6. Can we disable it?


    But I’m on the fence if this is a good idea.  To disable it, I’ve found deleting the “DefaultAssociationsProfileHandler” does work, associations are skipped and we logon 1-4 seconds faster.  However, launching a file directly or shortcut with a url handler will prompt you to choose your default program (as should be expected).

I’m exploring this idea.  Deleting the key entirely and using SetUserFTA to set associations.

We have ~400 App-V applications that write/overwrite approximately 800 different registered applications and file extensions into our registry hive (we publish globally — this puts them there).  This is the reason why I started this investigation is some of our servers with lots of AppV applications were reporting longer UserProfileService times and tying it all together, this one module in the User Profile Service appears to be the culprit.  And with Spectre increasing the duration of registry operations 400% this became noticeable real quick in our testing.

Lastly, time is still being consumed on RDS and server platforms by the infuriating garbage services like GamesUX (“Games Explorer”).  It just tweaks a nerve a little bit when I see time being consumed on wasteful processes.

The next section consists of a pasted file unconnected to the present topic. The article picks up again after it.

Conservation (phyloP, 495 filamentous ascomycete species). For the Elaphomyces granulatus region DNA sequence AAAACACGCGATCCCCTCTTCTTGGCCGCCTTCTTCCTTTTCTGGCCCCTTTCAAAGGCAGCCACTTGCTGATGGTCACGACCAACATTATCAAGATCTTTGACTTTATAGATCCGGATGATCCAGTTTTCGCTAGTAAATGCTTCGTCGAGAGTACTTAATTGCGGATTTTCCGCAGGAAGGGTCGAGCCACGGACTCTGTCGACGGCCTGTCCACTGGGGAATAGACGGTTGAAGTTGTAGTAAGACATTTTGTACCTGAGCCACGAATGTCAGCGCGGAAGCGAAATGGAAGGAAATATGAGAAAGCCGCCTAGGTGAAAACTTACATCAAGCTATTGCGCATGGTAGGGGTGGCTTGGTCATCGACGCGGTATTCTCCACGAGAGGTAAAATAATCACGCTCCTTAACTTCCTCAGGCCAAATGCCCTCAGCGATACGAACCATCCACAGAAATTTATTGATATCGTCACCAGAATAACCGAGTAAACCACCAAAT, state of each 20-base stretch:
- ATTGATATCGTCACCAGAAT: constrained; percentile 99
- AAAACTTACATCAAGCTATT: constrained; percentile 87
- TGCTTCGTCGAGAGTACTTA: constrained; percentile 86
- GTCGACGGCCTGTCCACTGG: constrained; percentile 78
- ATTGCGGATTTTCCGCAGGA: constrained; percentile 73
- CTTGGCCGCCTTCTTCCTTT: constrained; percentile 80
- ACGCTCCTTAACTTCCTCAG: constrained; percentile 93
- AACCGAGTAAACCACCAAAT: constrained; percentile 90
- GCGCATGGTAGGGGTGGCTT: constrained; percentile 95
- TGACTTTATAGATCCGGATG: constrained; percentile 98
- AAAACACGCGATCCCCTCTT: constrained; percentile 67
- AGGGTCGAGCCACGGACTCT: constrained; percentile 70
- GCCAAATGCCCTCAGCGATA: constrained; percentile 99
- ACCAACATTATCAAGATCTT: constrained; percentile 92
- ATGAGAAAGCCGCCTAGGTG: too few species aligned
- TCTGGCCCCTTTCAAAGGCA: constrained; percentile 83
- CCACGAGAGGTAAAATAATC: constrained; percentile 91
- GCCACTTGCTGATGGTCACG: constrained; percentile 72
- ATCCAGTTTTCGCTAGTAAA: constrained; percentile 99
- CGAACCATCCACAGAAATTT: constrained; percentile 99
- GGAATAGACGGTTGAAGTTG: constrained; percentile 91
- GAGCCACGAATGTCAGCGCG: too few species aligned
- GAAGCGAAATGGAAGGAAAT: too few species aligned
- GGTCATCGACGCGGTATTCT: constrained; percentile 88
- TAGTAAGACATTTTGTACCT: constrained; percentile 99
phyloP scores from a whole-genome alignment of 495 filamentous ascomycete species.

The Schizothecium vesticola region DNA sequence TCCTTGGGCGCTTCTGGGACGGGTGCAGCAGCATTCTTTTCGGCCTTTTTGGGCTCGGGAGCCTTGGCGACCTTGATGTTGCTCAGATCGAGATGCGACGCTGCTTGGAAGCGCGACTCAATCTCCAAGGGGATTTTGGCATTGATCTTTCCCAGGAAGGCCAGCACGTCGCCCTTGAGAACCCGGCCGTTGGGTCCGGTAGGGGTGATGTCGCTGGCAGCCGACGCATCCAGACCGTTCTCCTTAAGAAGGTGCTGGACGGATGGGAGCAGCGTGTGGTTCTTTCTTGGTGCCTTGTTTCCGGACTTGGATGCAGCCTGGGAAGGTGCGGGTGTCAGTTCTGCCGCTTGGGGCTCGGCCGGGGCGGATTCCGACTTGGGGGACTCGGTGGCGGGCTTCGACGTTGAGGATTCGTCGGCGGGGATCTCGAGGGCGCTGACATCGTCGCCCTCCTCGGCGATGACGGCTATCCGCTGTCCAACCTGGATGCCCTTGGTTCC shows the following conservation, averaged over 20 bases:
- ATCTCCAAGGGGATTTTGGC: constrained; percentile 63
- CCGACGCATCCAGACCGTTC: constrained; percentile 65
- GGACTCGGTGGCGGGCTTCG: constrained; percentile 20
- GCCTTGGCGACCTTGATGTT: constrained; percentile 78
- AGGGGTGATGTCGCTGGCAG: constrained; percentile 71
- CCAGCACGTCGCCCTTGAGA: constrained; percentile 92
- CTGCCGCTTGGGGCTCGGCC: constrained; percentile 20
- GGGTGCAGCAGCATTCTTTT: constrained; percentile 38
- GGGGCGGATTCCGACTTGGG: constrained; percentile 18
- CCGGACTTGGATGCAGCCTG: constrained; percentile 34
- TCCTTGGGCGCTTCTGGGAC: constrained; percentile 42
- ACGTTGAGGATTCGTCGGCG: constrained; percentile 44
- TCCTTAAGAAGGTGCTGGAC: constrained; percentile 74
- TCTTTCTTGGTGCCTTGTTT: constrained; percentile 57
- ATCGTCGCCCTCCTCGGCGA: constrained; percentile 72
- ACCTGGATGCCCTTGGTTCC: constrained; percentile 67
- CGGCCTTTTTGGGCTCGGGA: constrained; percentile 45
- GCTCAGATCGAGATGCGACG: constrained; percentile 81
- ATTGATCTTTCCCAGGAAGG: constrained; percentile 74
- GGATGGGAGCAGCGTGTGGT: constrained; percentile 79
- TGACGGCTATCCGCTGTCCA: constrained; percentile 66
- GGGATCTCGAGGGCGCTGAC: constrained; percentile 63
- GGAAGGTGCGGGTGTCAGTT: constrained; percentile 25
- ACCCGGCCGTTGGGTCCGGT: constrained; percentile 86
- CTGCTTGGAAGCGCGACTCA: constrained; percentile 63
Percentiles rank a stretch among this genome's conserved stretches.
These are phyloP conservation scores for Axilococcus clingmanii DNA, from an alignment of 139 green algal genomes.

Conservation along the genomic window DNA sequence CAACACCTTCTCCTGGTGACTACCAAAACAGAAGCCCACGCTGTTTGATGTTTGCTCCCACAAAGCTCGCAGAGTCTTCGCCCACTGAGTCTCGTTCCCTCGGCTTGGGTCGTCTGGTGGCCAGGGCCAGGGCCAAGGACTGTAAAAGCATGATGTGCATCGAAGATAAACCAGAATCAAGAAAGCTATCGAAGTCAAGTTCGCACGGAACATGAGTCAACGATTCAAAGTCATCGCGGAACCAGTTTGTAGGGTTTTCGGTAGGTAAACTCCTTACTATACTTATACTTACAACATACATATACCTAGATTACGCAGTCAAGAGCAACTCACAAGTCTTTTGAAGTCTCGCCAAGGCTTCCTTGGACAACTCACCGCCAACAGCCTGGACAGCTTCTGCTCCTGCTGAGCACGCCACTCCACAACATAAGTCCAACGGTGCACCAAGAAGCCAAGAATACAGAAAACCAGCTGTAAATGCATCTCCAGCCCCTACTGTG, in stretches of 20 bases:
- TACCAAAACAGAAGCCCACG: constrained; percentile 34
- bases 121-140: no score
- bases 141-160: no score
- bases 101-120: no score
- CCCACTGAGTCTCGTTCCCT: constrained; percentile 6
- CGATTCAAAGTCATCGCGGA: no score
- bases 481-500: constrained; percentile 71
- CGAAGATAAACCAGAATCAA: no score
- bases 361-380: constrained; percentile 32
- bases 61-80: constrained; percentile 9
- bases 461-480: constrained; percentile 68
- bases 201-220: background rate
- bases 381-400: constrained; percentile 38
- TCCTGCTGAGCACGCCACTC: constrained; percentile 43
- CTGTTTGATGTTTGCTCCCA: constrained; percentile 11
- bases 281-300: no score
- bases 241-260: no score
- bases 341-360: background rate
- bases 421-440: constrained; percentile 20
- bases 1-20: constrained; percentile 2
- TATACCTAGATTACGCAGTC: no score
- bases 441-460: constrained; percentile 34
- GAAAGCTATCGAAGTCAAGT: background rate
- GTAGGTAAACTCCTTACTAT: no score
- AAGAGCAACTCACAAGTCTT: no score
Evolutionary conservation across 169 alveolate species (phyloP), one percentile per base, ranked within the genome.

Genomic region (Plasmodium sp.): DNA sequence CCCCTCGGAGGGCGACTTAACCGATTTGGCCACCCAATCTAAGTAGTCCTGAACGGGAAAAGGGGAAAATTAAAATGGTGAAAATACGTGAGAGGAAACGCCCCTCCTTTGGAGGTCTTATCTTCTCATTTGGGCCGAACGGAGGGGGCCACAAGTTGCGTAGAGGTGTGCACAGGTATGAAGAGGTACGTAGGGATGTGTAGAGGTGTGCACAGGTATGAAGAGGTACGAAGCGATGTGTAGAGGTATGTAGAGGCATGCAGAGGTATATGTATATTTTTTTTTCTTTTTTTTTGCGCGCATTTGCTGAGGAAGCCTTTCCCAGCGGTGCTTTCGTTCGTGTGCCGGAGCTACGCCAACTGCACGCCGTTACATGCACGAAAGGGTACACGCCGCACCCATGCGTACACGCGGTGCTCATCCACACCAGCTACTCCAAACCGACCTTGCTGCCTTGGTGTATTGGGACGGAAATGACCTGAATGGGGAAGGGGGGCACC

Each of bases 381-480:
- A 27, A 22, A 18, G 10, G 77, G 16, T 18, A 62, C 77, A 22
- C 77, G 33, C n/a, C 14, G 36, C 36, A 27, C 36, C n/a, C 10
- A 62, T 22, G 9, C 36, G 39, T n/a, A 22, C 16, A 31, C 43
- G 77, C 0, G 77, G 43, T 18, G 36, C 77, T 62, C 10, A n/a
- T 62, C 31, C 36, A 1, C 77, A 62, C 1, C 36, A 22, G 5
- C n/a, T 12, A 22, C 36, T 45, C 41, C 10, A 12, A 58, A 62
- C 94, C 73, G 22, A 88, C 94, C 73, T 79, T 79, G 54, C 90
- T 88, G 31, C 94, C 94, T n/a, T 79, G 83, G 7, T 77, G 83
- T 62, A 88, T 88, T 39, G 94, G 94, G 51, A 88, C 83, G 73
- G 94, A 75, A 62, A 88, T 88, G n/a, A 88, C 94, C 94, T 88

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AppV 5 – Raiser’s Edge 7.96 – Run-time error -2147024770 (800707e)

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We are in the process of upgrading Blackbaud’s Raiser’s Edge to 7.96 and we encountered an error:

Run-time error ‘-2147024770 (8007007e)’:
Automation error
The specified module could not be found.

This error is giving us a few clues as to what might be happening.  The most obvious message is the “8007007e” which is a standard windows error hex code which translates to:

8007007E = FileNotFoundException

So RE7.exe is not finding a file it’s looking for.  With most AppV packages we can suss out the file it’s missing by using procmon and tracing for “FILE NOT FOUND” in the result field.  Unfortunately, my searching for this message did NOT result in finding a file that wasn’t resolved by another path.  In other words, all files were accounted for.  But the error message very clearly states that a file is missing.  So the next step is to install the application locally and compare the launch differences between the local install and the AppV install.  Again, process monitor makes this easy by using the “loaded modules” option.

The differences I found between a local install of this application and the AppV launch looked like so:

The launches were identical, until the highlighted points.  The local install, which works without issue, has an extra file that gets loaded.  bbcor7.dll.

It appears, somehow, this file is getting loaded and registered dynamically on a local install, but this is not happening with the AppV install.  I don’t see the file get searched for at all with the AppV install and tracing with procmon.  However, executing a regsvr32 /s “C:\Program Files (x86)\Blackbaud\The Raisers Edge 7\DLL\bbcor7.dll” during sequencing does do all the necessary work to register and allow RE7.exe to find and load the file in an AppV bubble.

So, long story short, execute:

While sequencing your AppV package and this should fix this issue.

Here is my entire sequencing script:


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AppV5 – System Environment Variables Gotcha’s